garden ponderings

Rose Hips in Fir Tree



A close-up photo is what is needed for the rose hips to show up.  While walking in the woods around the house looking for mushrooms, I was surprised to find this fir tree with a wild rose bush intertwined high in its branches.

It is a little early for Christmas decorations to be going up, but that is exactly what I thought of when I saw these two plants growing together.  There are a number of wild rose bushes growing around here, and I encourage them to stay.  This particular rose bush is growing exceedingly tall, perhaps because (a) it has been left alone for a long time, and (b) it has grown up as the tree has grown and a very long stem has developed.

This is at least a 30-foot tall Douglas Fir tree, about 30 years old.  In the US Douglas Fir trees are synonymous with Christmas trees.  There are many Christmas tree farms in this state, though most are farther north where it rains a bit more.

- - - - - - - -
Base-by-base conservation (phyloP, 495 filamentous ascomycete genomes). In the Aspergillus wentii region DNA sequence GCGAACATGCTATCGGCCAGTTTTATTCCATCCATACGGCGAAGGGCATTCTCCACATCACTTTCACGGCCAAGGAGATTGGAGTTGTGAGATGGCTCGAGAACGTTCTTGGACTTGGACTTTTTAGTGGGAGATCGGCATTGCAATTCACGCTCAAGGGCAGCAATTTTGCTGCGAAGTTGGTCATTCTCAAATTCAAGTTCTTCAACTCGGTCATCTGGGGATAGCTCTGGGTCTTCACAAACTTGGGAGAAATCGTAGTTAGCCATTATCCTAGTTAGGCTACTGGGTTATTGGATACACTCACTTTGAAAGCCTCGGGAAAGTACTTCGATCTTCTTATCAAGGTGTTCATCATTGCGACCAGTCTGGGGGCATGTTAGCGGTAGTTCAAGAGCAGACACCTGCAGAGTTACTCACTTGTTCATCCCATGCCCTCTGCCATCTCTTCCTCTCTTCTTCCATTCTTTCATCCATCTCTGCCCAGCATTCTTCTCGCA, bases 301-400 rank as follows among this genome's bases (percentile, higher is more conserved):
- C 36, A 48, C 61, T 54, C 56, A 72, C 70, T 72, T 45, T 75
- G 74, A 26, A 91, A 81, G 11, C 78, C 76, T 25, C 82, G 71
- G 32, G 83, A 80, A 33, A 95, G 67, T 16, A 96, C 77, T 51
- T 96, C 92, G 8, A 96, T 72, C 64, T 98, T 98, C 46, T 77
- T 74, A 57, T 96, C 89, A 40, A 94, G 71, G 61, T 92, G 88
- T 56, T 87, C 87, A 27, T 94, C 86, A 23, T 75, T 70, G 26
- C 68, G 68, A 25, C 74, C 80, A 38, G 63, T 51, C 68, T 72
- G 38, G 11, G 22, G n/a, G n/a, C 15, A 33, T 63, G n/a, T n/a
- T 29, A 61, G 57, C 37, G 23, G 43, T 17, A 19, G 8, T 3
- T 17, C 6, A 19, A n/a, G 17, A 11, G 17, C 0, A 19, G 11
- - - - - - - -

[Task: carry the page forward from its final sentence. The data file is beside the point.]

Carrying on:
Author: susanpots

potter, gardener of flowers and vegies

3 thoughts on “Rose Hips in Fir Tree

  1. In the Fall the rose hips are often abundant in the hedgerows. I often think of picking some to bring in for flower arrangements … but when examined, I find one would have to pick a very large number of branches… sadly I have come to the conclusion that I can use “fake” red berries. Perhaps in the end, it is best to leave the wild ones to be enjoyed by all who pass by.

  2. I have considered collecting the hips to make jelly, but as you noted it would take a lot of picking.
    I think the birds and other animals eat the hips, they are quite nutritious, you know.

  3. Supposed to be high in Vit C

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